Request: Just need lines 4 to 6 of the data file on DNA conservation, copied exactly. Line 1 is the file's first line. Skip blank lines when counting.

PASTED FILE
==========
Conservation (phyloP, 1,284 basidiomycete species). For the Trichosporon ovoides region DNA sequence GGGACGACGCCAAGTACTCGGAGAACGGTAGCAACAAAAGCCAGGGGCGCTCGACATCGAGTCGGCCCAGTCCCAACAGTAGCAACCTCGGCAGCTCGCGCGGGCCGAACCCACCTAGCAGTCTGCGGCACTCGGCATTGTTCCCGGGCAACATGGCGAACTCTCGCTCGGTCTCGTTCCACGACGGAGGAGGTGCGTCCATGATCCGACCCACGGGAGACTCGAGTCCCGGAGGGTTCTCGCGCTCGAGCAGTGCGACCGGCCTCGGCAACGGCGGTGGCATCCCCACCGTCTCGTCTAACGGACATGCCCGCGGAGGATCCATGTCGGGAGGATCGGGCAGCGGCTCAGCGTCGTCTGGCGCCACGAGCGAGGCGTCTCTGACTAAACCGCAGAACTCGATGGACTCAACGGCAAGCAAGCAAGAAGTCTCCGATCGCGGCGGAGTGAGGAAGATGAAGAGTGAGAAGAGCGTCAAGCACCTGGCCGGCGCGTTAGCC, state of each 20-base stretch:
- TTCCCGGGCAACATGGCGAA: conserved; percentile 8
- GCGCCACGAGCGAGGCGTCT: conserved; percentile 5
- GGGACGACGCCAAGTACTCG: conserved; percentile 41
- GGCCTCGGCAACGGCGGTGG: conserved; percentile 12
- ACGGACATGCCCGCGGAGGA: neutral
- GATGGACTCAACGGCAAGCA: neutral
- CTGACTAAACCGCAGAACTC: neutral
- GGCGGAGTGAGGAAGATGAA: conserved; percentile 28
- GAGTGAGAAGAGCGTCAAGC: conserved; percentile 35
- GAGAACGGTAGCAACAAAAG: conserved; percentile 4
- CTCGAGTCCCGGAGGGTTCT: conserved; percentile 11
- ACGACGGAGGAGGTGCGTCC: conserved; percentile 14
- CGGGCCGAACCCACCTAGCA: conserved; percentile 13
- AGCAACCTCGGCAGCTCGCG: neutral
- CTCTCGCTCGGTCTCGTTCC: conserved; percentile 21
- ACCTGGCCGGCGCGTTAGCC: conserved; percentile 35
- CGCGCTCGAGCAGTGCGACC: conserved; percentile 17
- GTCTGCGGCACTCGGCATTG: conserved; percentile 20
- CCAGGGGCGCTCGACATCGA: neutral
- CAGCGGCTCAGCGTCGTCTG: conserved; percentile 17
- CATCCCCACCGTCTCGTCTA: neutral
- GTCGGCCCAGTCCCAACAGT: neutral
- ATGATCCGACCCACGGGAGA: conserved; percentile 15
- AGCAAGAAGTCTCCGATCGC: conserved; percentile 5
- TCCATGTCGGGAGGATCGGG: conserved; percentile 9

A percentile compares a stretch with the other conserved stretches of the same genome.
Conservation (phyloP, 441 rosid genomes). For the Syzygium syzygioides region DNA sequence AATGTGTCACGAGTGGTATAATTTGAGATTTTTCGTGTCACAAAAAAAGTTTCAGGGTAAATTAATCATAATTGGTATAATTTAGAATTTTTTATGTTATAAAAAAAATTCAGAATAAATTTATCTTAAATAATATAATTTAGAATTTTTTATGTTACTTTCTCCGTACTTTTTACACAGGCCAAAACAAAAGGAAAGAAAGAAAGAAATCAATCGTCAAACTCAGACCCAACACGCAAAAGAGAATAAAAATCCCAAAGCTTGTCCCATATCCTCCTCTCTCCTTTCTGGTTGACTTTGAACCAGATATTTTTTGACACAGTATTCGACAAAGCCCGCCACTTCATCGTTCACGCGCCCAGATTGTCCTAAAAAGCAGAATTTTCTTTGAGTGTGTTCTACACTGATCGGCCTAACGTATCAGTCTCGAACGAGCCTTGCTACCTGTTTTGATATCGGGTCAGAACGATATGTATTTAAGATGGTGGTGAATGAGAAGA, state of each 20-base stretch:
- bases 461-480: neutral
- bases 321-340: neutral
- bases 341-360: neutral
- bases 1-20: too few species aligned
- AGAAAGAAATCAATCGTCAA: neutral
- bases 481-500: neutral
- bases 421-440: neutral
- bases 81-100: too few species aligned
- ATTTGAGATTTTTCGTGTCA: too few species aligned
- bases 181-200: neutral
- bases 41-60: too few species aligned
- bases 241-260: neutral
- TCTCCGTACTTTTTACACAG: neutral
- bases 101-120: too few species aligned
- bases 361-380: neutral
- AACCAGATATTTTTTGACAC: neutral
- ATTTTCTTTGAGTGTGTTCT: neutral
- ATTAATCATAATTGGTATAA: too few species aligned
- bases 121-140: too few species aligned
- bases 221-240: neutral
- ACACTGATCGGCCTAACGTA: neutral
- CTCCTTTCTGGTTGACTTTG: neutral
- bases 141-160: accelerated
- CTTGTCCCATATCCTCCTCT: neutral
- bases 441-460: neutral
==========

- GGGACGACGCCAAGTACTCG: conserved; percentile 41
- GGCCTCGGCAACGGCGGTGG: conserved; percentile 12
- ACGGACATGCCCGCGGAGGA: neutral